To conclude, the examples given here show just a few examples of how impactful marketing can be for both an artist and their audience, creating a connection between them. Even if an artist chose not to market their music and gained some followers they would undoubtedly benefit from it in order to expand their following further, even by simply encouraging that they be spread by word of mouth from their current supporters. On the flipside however, it should also be considered that launching a marketing campaign is not without its risks; many ambitious viral campaigns will often be very expensive to pull off, and if not done to a certain standard they could easily flop, leaving the artist at a loss. However if done successfully and efficiently marketing is still a vital consideration for any artists in the music industry wanting to gain more attention for their music and releases, especially with how easily music is shared and distributed with modern online technologies. Overall, in order to make money and earn a living in the music industry you want people to listen to your music, in order for more people to listen to your music you want your music to be known, in order for it to be known you need to market it and get it out there.

Marketing Case Study

Two Door Cinema Club are a Northern Irish Indie rock/pop band who launched this viral marketing campaign to promote the release of their upcoming album, “False Alarm”. The campaign involved multiple elements and examples of cross media convergence;

  • They published interactive billboards picturing the band on a fire extinguisher which could release smoke
  • They also released AR billboards which prompted fans to receive a message to enter a competition and win new merchandise
  • They also customized a phone box for their single “Talk”, in which the phone only played a loop of the song to anyone who picked it up.
  • Another single named “Satellite” inspired the band to launch their album into space with a balloon live on Facebook.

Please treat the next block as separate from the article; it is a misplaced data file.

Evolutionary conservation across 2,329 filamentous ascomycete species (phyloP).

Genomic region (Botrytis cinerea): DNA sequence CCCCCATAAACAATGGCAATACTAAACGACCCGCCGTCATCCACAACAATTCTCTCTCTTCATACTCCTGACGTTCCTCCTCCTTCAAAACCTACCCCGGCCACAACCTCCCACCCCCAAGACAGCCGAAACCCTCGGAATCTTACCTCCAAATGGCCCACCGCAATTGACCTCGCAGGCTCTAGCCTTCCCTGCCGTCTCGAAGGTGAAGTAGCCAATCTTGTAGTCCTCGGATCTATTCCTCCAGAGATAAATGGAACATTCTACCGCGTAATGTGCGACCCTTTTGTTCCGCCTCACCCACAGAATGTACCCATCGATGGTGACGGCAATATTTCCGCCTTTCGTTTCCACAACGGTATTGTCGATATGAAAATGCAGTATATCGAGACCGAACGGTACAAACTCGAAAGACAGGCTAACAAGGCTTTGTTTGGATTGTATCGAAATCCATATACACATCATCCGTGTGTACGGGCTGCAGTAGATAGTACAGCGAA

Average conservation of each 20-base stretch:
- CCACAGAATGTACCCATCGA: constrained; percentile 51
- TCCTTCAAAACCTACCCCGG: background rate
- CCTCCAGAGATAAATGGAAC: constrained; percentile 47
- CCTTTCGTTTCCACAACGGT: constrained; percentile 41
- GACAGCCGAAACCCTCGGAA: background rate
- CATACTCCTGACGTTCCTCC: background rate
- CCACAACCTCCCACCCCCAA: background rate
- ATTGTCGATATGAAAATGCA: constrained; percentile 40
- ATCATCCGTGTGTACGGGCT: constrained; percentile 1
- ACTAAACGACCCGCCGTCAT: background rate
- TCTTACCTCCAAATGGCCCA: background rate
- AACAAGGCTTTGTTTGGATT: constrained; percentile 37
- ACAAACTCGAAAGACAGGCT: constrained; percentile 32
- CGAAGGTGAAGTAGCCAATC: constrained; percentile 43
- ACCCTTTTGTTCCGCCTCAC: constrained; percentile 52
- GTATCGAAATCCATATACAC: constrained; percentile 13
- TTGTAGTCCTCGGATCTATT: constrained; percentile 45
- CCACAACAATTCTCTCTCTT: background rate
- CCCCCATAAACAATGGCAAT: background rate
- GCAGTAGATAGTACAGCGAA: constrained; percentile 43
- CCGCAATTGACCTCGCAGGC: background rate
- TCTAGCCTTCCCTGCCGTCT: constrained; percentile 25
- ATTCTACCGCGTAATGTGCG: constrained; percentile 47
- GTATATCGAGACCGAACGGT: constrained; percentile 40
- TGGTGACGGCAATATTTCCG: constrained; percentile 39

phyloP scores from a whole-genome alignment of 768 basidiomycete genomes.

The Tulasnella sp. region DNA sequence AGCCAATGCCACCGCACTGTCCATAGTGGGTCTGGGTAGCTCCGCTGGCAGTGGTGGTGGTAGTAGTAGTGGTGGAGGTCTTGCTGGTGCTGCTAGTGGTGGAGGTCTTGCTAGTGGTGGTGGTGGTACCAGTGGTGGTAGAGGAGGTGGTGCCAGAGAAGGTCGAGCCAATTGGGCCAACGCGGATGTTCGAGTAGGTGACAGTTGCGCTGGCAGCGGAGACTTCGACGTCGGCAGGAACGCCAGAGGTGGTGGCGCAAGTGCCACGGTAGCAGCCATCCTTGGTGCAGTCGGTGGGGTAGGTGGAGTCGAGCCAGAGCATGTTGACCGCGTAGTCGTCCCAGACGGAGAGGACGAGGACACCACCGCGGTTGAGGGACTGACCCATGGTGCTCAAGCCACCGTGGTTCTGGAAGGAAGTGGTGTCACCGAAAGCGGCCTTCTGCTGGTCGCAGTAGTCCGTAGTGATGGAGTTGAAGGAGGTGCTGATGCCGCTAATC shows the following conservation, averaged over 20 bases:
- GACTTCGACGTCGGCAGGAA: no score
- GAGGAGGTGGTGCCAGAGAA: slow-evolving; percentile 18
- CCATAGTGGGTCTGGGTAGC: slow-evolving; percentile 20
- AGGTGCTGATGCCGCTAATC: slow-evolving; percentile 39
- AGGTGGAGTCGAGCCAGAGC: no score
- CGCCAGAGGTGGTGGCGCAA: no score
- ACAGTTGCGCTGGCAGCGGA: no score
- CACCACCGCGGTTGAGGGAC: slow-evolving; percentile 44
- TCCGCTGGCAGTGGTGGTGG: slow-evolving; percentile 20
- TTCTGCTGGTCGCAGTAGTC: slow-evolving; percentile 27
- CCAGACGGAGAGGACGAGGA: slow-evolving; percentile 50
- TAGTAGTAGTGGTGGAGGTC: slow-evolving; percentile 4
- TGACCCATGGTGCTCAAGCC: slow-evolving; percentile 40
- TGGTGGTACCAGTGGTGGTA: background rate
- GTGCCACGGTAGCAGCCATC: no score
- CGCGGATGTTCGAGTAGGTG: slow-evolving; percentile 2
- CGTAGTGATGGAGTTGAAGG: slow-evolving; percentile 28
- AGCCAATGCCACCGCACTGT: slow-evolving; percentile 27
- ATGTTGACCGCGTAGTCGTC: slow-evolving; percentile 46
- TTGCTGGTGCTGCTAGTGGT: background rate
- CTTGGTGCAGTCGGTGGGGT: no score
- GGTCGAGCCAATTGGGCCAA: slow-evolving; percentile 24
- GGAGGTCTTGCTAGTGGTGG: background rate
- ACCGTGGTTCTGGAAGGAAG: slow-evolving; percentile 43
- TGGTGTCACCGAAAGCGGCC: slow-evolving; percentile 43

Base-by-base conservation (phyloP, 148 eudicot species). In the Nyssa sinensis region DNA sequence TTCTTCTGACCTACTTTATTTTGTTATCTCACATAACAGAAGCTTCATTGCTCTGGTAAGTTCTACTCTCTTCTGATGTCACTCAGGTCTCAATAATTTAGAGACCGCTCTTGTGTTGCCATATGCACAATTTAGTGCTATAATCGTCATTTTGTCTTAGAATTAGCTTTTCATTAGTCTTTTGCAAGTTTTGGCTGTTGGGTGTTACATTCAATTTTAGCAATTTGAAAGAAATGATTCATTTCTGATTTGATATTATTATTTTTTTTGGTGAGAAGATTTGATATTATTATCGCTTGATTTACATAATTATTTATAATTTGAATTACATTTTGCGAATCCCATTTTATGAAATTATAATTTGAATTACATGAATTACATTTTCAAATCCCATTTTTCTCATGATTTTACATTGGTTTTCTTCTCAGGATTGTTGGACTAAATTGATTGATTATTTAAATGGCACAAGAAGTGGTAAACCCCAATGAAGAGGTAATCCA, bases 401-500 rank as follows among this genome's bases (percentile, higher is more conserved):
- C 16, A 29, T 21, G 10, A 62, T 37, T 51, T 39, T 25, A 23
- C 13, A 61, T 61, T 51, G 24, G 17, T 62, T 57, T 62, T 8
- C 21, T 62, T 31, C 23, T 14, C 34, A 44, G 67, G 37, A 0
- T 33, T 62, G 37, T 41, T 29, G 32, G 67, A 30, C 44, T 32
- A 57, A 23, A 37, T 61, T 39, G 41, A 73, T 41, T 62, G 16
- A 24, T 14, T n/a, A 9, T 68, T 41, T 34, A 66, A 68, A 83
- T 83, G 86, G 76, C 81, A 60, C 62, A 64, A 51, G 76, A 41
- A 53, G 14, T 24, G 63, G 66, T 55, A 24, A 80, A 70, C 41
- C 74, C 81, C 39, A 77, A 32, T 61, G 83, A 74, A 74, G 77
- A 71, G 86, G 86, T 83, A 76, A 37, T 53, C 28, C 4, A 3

• They launched a PR stunt announcing that one of their props –  a giant inflatable fire extinguisher – had been stolen and prompting fans to inform them if it was spotted, they created fake accounts on eBay and Reddit who offered the inflatable for sale which gained a lot of attention
  • Finally,they set up fake weather reports leading up to their performance at Glastonbury followed by the “False Alarm” message and the band name.

Overall, this collection of stunts and their synergy as a whole proved successful for the band as they saw a 33% increase in Instagram followers, 131k more spotify listeners and earned a #5 position in the charts all helped by the distinct and unique visual style used in the campaign.

This exemplifies how a collection of smaller individual actions such as this can build up and converge together to create a massive impact for a release, even as an Indie band you can still gain massive success from a well executed and coherent campaign.

Radiohead Case Study – ANIMA

Watch the videos and read the article and then answer these questions. Don’t need to be in sentences. 

  • What did Radiohead do in 2007 that shook the music world, in terms of distribution decisions?
    They asked fans to “pay-what-they-wish” for their album In Rainbows,
  • What did Radiohead do in response to blackmail from online pirates in 2019?
    They released the pirated content themselves to fans online, rendering the piracy profitless. They then donated all proceeds from this to Extinction Rebellion
  • What two stages of the music industry are primarily involved in the ‘drop release’ process of an album or track?
    Marketing and Distribution